He returned to Ghana in March 1966 after Nkrumah's government was overthrown by the military to serve on the National Liberation Council of General Joseph Ankrah, the military head of state;[2] and was appointed as the Chairman of the National Advisory Committee of the NLC. In 1967/68, he served as the Chairman of the Centre for Civic Education. He used this opportunity to promote himself as the next Leader. He also was a Member of the Constitutional Review Committee. When the NLC lifted the ban on politics, Busia, together with friends in the defunct UP formed the Progress Party (PP).[6]

In 1969, the PP won the parliamentary elections with 105 of the 140 seats. This paved the way for him to become the next Prime Minister. Busia continued with NLC's anti-Nkrumaist stance and adopted a liberalised economic system. There was a mass deportation of half a million Nigerian citizens from Ghana, and a 44 percent devaluation of the cedi in 1971, which met with a lot of resistance from the public.

While he was in Britain for a medical check-up, the army under Colonel Ignatius Kutu Acheampong overthrew his government on 13 January 1972. Busia remained in exile in England and returned to Oxford University, where he died from a heart attack in August 1978.[4]

Along with J. B. Danquah and S. D. Dombo, Busia's name is associated with Ghana's political right. The New Patriotic Party has claimed the Danquah-Busia-Dombo mantle in the Fourth Republic.


  • The Position of the Chief in the Modern Political System of Ashanti. London, 1951 (Orig. Dissertation Oxford)
  • The Sociology and Culture of Africa. Leiden, 1960[7]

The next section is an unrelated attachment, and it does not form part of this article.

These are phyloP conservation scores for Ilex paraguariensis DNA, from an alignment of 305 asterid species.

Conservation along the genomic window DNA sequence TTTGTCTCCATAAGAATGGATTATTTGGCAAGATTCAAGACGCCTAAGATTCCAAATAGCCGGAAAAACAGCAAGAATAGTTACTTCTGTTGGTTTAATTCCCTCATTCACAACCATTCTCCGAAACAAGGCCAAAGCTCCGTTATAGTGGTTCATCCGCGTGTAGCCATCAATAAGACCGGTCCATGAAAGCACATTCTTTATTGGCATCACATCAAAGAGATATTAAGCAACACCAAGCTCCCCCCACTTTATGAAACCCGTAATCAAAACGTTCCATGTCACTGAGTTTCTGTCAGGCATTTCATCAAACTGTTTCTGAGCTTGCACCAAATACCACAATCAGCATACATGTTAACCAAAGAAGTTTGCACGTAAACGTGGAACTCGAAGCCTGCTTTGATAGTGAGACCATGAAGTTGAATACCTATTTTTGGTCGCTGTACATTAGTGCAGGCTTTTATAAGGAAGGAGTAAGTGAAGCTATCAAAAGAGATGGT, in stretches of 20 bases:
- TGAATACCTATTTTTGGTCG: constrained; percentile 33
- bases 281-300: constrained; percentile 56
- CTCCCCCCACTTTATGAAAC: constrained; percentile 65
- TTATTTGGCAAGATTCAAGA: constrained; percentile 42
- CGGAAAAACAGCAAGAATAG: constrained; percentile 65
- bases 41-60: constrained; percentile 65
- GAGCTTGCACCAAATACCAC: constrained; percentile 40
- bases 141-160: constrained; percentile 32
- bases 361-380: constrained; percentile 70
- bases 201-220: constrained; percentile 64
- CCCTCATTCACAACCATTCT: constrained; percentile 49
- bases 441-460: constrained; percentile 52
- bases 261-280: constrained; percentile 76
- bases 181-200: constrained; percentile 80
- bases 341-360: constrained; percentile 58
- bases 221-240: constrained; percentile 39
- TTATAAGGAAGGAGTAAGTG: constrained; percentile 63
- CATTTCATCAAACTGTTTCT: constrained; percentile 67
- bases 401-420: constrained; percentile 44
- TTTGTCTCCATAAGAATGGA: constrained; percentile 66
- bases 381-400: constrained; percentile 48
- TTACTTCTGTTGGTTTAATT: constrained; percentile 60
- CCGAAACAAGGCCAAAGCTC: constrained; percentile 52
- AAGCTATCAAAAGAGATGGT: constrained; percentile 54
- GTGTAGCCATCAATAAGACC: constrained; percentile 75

• The Challenge of Africa. New York, 1962
  • Purposeful Education for Africa. The Hague, 1964
  • Urban Churches in Britain. London, 1966
  • Africa in Search of Democracy. London, 1967


  1. ^ "August 28, 1978: Prime Minister of 2nd Republic Dr. Kofi Abrefa Busia Dies in London". Edward A. Ulzen Memorial Foundation. Retrieved 13 August 2020.
  2. ^ a b Martin, G. (23 December 2012). African Political Thought. Springer. ISBN 9781137062055. Archived from the original on 11 June 2020.
  3. ^ "Dr Kofi Abrefa Busia, Ex-Prime Minister: 1969 – 1972". ghanaweb.com. Archived from the original on 6 October 2016. Retrieved 4 October 2016.
  4. ^ a b Lentz, Harris M. (4 February 2014). Heads of States and Governments Since 1945. Routledge. p. 320. ISBN 978-1-134-26490-2.
  5. ^ "Fulbright Notable Alumni: Heads of State/Government".{{cite web}}: CS1 maint: url-status (link)
  6. ^ a b "Ghana:Political Parties". Encyclopaedias of the Nations. Archived from the original on 10 March 2007. Retrieved 15 April 2007.
  7. ^ Leiden 1960 inaugural lecture open access online[permanent dead link]

External links[edit]

Political offices
Preceded by
Kwame Nkrumah
as Prime Minister
Prime Minister of Ghana
Succeeded by
Position abolished
Parliament of Ghana
New title Leader of the Opposition
1952 – ?
Succeeded by
Parliament suspended by military Member of Parliament for Wenchi East
1969 – 19721
Parliament suspended after military coup
Party political offices
New title Leader of the Ghana Congress Party
Succeeded by
New title Leader of the United Party
1957 – ?
Succeeded by
New title Leader of the Progress Party
Parties banned after coup
Notes and references
1. Ghana@50